FTAS-Summer-Shindig-2013-smBe sure to come meet the wonderful animal residents here, and enjoy the lovely North Jersey scenery. If you cannot make it, pleasure consider donating to this small scale, but deeply passionate sanctuary. For just $10 a month, you can help them to continue operating. It really is a worthy cause, both for the animals but for the lovely people who run it.

Overall, there are many ways you can approach Earth Day, and Earth Week. For me, its finding the best way to connect to the things on this Earth. And what better way than to help volunteer at a sanctuary? You come to find kind people, gorgeous animals, lovely serene settings, and a fuller, more appreciative love for the things around you every day.

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Help Restore A Veg-Friendly Restaurant On The Shore

Photo courtesy of Living on the Veg Facebook

During Hurricane Sandy, many businesses along the Jersey coast were destroyed, and with that many people’s sole incomes and their shops which they worked so hard to obtain and maintain. A local vegan restaurant located in LBI, Living On The Veg, was one of these businesses.

Living On The Veg is run by Lauren and Rob Ramos. Their restaurant was hit with over five feet of water, causing damage that has left them closed since.  Not only was their restaurant hit, but their apartment and only home as well. Living On The Veg was not covered by hurricane insurance, and so Lauren and Rob are left with the unfortunate situation of having to rebuild everything in their lives.

A donation site was set up to help recover the costs needed to renovate and rebuild Living On The Veg. You can find the donation site here.

Many, many wonderful businesses were wrecked by Hurricane Sandy. Just driving down the barrier island, through Sea Brite, is a very emotionally taxing drive. I cannot imagine what it must be like to have something like your business taken from you in such a helpless way. If you want to help, it’s hard to just choose one place and know there are hundreds more.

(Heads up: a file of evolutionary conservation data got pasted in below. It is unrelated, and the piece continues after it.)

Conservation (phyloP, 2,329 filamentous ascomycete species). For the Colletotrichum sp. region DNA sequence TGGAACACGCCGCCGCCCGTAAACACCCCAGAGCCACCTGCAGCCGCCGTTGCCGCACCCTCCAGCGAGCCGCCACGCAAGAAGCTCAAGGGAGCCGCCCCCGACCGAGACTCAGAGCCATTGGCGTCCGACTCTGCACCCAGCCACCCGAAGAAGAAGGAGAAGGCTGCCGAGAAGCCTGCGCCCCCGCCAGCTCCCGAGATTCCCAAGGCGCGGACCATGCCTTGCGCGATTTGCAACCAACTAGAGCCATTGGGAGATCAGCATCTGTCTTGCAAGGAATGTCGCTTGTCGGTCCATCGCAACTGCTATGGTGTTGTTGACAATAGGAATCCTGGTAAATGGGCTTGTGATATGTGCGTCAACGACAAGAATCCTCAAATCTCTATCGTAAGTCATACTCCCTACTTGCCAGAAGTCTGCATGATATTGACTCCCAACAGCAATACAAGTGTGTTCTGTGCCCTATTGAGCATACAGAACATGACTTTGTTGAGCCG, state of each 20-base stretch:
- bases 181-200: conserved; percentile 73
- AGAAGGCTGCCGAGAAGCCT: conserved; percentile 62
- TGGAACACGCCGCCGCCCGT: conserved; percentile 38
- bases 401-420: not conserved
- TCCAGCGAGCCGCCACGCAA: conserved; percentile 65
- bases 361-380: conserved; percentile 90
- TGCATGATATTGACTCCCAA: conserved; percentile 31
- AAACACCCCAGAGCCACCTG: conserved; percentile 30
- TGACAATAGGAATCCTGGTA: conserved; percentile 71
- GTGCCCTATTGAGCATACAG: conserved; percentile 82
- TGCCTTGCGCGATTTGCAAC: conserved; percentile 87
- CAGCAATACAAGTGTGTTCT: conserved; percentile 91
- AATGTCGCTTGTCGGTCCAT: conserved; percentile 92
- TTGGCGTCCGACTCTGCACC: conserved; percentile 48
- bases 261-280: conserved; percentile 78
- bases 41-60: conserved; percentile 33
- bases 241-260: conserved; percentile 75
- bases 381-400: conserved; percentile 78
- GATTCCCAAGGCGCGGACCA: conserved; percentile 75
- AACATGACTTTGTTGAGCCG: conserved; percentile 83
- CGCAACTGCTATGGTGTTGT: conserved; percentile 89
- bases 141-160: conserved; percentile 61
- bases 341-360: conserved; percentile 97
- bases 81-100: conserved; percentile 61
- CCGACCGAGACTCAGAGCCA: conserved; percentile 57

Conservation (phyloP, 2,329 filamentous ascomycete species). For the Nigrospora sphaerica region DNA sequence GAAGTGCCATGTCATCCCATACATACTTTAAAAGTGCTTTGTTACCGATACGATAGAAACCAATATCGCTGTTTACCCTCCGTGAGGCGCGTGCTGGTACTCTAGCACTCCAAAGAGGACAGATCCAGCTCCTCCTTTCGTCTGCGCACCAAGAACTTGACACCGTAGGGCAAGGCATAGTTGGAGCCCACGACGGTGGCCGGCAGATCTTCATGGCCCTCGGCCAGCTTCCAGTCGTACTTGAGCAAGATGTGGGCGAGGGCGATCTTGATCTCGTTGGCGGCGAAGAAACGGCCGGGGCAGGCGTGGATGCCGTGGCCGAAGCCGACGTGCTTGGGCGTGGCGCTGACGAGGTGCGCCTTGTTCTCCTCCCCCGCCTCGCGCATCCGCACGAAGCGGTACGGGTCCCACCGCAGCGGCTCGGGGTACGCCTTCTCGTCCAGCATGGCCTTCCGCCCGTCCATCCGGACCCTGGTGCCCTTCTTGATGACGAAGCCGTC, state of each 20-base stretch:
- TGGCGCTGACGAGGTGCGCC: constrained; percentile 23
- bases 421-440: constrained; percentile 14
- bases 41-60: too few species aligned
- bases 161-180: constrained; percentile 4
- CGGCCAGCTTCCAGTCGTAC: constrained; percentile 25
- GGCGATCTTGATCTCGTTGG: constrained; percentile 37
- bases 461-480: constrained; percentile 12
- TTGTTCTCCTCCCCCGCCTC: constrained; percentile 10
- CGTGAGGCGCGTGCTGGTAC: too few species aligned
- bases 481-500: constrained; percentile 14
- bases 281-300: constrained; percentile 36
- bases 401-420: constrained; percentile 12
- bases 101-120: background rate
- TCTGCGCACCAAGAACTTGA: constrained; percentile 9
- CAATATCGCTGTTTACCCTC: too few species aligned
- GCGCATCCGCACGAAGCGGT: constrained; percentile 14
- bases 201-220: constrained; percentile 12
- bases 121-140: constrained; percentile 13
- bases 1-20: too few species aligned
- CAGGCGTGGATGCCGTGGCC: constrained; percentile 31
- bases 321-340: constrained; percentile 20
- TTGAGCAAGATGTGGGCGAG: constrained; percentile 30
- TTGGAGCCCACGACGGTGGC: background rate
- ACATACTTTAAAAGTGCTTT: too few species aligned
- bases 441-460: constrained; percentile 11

However, even small donations to various places goes and reaches far and beyond. Helping a business like Living On The Veg with just twenty dollars will add up to the donations of others. You can see it as a potential dinner you may have had there anyway!

Thank you for taking a look. Living On The Veg is one of countless affected businesses, but it is itself  unique place, that cannot be replaced. In New Jersey, it’s important to help keep the vegan community standing as well, so that we can encourage a wonderful place like this to thrive. Hopefully by the summer they will be at a place where they can start anew.

Happy New Year! Veggie Bunny will resume regular posts this week. We look forward to 2013 with you!

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The 2012 New Jersey Bear Hunt: Begins Tomorrow

Tomorrow marks the beginning of the 2012 New Jersey Bear Hunt, an event that will occur for the third year in  a row as part of The New Jersey Division of Fish and Wildlife’s five year population control plan. For the past decade, black bears caused apparent, isolated incidents which have led residents of Northern New Jersey towns to feel threatened. Due to the upsurge in bear sightings in residential areas, the hunt has been a popular choice for population control by northern New Jersey residents, but the hunt has also not been met without controversy from protest groups.

Photo Courtesy of NJ State Site

Photo Courtesy of NJ State Site

The history of the black bear in New Jersey is quite an old one. Around the turn of the 1900s, there were little to no hunting regulations, such as how many bears could be hunted by a single person or per year. By 1971, black bears had been so overhunted that they were close to being depleted entirely. In fact, less than a hundred bears were living in the state, and so a hunting ban was placed.  Over time, black bears began to replenish, and by 2010, the NJ Division of Fish and Wildlife documented around 3,200 bears, an extremely healthy number considering the population growth of residents in northern New Jersey. A documented 3,025 calls were placed by residents in 2010 to the Division of Fish and Wildlife in order to place a complaint or threat of a black bear in their area.